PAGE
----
Archive for February 1st, 2011
Welcome to Day 6! Today is our final day in Rome. I didn’t plan anything for this day, because I figured there would be something we would want to do, that I wouldn’t be able to predict ahead of time. Let it be known, I can function, without a plan, for at least 1 day. Of course I did have a couple of ideas sketched out in my head, just in case. One of those ideas was to visit Ostia Antica, which is what we decided to do. Ostia Antica is an ancient Italian port town that was covered in river mud a long time ago, and thus well preserved until uncovered by archeologist somewhat recently. It’s kind of like Pompeii, but much closer to Rome. Getting to Ostia Antica is fairly easy, you take the Rome metro system to the edge of Rome, and then you can use the same Metro ticket to board a regional train to Ostia Antica. As an added bonus, Ostia Antica is near the beach, so you can also check out an Italian beach while you are there.
We took the Metro to the Pyramide station, where we would switch to the regional train. Something seemed off, because there were a lot more people in the Metro stations, and they all seemed to be in a big hurry to board the trains. Still, we made it to the Pyramide station, and headed towards the regional train tracks. Then they started closing all the gates. When we looked confused at the Metro workers, all they said was “strike, strike”. The Rome public transportation system had gone on strike. Wonderful. The good news is we didn’t make it all the way to Ostia Antica, which would have been around 20 miles from Rome, but we were still about 2-3 miles from the central part of Rome. Fortunately, the taxis were still running, of course now everyone wanted a taxi, but after a little wait in line, we got a taxi to take us back to central Rome. Below is a picture of the Pyramid near the Pyramide Metro station, where we waited for our taxi.
I wasn’t really sure what to do at this point. We had seen most of the main attractions in central Rome, but with the public transportation strike, I wasn’t really comfortable going anywhere else. One place we hadn’t seen was the Castle St. Angelo, so that’s where we went. The Castle St. Angelo is near the vatican, and once upon a time, it was used as a fortress and hiding place for the Pope. Supposedly, there is a secret walk way between the Castle and the Vatican. I tried to find it, but I was unsuccessful. Today the Castle St. Angelo is a museum. Here is the bridge leading to the Castle.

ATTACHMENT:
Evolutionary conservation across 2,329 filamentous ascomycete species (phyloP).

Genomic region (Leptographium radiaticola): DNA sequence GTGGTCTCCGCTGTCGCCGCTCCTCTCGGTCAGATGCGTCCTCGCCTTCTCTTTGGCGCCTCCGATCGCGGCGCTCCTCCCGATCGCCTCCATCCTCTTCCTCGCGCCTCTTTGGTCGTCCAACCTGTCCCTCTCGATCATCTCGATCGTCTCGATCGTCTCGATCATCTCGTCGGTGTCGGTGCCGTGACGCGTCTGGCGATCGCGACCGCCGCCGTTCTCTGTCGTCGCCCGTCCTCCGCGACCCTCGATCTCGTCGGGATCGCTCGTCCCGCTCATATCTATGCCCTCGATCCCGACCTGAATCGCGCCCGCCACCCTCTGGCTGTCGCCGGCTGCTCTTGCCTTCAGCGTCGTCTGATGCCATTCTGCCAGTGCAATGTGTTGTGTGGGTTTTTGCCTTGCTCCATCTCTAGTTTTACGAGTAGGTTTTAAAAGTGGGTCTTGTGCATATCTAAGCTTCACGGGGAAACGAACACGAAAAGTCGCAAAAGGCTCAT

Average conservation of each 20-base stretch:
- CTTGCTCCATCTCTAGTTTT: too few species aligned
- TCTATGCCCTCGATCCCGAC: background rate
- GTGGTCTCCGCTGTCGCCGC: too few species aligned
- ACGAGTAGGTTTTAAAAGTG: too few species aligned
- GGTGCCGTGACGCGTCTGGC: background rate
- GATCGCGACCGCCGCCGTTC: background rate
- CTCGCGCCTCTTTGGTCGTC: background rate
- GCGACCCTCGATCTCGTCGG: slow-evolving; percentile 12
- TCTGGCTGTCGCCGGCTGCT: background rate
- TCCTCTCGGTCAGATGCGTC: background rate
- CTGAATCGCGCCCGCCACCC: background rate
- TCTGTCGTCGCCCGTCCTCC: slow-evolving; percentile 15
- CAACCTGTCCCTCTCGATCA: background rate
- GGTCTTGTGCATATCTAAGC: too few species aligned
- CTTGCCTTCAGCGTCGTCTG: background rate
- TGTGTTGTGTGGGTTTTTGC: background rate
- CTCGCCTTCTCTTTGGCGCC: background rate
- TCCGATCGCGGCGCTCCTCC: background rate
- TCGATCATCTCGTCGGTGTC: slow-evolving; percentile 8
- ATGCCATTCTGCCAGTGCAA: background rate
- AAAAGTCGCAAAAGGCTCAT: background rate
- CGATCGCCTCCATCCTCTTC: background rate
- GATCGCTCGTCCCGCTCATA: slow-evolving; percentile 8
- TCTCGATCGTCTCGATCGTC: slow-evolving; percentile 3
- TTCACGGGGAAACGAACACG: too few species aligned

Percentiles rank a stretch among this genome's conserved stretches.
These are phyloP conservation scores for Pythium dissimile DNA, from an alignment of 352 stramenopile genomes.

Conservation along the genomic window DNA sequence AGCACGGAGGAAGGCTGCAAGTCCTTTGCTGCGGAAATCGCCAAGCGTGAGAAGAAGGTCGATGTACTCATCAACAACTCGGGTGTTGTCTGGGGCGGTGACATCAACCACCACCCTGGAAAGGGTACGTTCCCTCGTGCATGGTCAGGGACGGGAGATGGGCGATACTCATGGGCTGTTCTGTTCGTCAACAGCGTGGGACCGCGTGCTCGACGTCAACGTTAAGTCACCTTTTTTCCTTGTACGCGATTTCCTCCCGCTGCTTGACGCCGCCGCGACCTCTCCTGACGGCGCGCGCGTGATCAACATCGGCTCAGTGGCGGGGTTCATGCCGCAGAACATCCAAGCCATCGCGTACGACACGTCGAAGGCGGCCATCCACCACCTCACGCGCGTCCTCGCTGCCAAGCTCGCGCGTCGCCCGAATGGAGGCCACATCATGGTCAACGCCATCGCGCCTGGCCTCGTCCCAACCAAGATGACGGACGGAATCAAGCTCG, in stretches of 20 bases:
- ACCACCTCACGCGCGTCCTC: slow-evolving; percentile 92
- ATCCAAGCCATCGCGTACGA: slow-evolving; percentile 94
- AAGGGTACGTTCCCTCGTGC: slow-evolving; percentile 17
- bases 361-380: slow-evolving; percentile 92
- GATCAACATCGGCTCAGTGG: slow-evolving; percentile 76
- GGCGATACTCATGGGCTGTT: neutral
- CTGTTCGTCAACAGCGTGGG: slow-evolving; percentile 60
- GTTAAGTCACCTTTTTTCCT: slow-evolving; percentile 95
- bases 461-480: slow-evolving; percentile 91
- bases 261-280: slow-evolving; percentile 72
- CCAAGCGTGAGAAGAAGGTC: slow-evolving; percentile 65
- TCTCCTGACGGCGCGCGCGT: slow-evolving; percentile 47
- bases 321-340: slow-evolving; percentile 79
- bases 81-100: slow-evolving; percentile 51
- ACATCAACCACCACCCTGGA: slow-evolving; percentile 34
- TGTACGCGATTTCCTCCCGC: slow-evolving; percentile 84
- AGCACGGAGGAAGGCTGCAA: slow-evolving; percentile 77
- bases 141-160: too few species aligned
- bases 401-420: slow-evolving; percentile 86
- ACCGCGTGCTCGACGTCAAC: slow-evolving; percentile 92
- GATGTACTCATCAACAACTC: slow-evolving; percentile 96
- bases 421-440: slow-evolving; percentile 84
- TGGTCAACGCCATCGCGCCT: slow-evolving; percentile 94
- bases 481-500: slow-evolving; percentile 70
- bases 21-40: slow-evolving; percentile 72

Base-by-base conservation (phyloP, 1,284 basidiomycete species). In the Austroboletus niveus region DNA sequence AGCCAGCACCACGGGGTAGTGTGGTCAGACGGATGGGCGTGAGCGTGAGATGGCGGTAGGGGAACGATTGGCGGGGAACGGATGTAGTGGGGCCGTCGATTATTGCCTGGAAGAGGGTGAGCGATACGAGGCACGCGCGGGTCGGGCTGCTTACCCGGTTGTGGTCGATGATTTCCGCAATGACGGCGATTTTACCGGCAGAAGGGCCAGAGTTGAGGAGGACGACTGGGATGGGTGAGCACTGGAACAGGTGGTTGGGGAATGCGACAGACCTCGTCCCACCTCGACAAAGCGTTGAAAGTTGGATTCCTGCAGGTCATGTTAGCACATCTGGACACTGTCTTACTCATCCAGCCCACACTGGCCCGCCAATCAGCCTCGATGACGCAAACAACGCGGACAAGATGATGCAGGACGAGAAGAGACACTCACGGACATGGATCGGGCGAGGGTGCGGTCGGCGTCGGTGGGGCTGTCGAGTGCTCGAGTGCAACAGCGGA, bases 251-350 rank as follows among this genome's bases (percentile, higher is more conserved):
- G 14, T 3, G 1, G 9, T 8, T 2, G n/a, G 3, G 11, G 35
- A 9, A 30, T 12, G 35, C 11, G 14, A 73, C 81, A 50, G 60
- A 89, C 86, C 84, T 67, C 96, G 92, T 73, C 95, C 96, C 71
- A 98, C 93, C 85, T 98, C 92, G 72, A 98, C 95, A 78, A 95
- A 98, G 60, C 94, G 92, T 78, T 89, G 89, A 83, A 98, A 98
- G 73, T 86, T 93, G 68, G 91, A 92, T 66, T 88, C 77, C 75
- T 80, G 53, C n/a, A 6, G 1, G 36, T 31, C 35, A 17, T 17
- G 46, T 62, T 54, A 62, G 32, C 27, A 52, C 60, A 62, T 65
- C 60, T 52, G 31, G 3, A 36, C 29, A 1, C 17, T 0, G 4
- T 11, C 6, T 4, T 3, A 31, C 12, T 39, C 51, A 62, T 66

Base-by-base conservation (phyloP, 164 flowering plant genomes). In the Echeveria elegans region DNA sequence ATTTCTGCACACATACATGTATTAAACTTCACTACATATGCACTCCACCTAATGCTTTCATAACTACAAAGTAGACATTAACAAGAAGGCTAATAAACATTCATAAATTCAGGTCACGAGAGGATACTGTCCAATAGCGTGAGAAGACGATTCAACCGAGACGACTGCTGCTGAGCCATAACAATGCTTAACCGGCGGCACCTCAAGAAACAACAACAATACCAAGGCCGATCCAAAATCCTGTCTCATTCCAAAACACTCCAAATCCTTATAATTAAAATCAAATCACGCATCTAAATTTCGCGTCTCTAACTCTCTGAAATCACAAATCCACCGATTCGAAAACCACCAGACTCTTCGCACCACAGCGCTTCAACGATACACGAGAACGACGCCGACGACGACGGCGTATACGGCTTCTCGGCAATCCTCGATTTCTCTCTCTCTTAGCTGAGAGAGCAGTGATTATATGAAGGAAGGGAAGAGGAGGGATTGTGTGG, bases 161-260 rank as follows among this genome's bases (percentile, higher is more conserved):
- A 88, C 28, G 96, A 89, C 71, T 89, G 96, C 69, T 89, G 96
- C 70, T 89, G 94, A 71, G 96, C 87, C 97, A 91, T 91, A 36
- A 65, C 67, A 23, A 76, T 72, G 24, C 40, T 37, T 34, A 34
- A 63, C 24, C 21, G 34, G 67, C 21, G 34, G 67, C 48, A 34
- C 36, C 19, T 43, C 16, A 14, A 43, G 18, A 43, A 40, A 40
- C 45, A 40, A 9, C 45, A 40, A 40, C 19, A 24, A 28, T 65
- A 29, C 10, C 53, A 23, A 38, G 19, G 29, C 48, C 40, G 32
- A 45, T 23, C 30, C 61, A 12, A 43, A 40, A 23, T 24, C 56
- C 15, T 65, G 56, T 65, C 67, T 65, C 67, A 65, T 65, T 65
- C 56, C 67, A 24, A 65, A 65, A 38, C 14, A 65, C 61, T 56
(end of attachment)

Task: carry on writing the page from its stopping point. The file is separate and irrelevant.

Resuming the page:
The best part of the Castle St. Angelo is that you can climb to the top, where it has great views of Rome and the Vatican. This is the view of St. Peter’s Basilica.
Here is Rome and the Tiber river from the top of the Castle St. Angelo.
After the Castle St. Angelo, we took a Tiber river cruise. The Tiber river isn’t as scenic as say the Seine or Thames, but the cruise would take us to Trastevere for lunch, without walking or finding a cab.
This is a street in Trastevere. Trastevere is a neighborhood in Rome with many pubs and restaurants. I would describe it as artsy. If you look closely in the picture below, the restaurant has a chalk board that reads: “We are against War and Tourist Menus”. We didn’t eat there. We did eat at the Ristorante Paris, where Anthony Bourdain ate in his show No Reservations. We had the fried artichokes, and they were very good.
After Trastevere, we walked around the Villa Borghese park for awhile, where I saw this graffiti. I had been practicing my Italian before the trip, and I was able to translate this as: “And after a year, we are still here to talk” or something like that. Good for them. Also, is graffiti an Italian word? Because it sounds Italian, and that would make a lot of sense, because there is a lot of graffiti in Italy. Hmm…
A view of Rome from the Villa Borghese with St. Peter’s Basilica in the background.
This is some type of water clock in the Villa Borghese. It was so hot, I totally could have jumped in that water.
Here is another fountain in the Villa Borghese. This fountain is on the way out of the park, and while walking by it, an Italian girl came up to me and said: “Scusi, dov’e Villa Borghese?”. And I knew what she meant!!! I was so proud of myself, I pointed up the hill and said, “Uh, that way”. She looked at me funny, said “Okay”, and walked off. It was exhilarating. But now that it’s over, I wonder, why did she think I was Italian? I also got mistaken for German on this trip. That I can kind of understand, but do I not look American. I always heard that Americans stand out in foreign countries. Is that a myth? Or do I just have an international flare? I’m going with flare.
On our last night, we ate dinner near the Spanish steps at the same restaurant we went to on night 4. Kiko was a fun waiter, and we wanted to see him again. We also walked around the shopping district near the Spanish Steps. Here is a street artist doing her thing with spray paint. She was fairly talented.
Our last stops on the trip were for gelato and to see the Trevi fountain at night. It was a Friday night, and the Trevi fountain was packed with tourist. Very pretty though. Afterwards, we tried to get a taxi back to our apartment, but the taxis in Rome on a Friday night only want to take you places that will pay them to bring people. Like some casino the taxi drivers kept mentioning. The metro was still shut down, so we had to walk for a bit until we found a taxi that would take us. Ugh.
And that is pretty much it. It was only 6 days, but they were exhausting. I’ll have one more post with some odds and ends. Expect that sometime in the next 4 months or so You can see more pictures from my trip here and a few videos here.